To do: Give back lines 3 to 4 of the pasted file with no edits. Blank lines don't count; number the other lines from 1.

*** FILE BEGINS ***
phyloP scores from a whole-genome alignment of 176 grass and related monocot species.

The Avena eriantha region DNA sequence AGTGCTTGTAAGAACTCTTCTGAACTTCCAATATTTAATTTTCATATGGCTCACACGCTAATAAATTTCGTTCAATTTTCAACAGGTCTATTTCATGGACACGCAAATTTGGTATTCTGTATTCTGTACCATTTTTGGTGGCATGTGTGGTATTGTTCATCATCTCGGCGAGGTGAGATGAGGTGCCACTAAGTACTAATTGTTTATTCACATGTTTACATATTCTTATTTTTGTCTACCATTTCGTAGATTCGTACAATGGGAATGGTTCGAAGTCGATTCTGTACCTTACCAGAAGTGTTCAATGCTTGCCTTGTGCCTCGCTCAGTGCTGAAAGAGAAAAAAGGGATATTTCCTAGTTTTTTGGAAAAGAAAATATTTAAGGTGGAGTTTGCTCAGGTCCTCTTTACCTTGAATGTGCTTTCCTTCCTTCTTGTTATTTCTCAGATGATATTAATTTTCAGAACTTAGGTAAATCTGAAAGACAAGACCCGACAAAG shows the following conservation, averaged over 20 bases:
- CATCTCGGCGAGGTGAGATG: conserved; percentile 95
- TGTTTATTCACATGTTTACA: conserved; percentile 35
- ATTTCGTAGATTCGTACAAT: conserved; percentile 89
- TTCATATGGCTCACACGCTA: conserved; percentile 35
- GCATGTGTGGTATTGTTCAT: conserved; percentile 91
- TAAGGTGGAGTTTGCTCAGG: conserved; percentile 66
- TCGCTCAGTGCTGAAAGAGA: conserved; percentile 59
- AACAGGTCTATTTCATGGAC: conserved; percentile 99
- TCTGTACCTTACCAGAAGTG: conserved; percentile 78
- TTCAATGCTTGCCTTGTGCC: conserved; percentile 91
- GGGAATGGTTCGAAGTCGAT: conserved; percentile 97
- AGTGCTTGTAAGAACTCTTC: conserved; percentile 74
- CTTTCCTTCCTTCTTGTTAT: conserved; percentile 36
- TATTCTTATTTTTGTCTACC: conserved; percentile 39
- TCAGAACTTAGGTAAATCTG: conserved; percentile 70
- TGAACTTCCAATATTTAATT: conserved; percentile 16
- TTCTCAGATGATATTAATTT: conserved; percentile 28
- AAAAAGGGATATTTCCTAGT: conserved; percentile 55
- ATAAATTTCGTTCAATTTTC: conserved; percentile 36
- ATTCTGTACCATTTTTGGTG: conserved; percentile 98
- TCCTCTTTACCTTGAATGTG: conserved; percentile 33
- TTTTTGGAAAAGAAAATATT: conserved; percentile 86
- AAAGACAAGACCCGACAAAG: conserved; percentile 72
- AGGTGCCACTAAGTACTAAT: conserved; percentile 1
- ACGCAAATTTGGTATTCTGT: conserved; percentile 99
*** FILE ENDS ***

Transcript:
- CATCTCGGCGAGGTGAGATG: conserved; percentile 95
- TGTTTATTCACATGTTTACA: conserved; percentile 35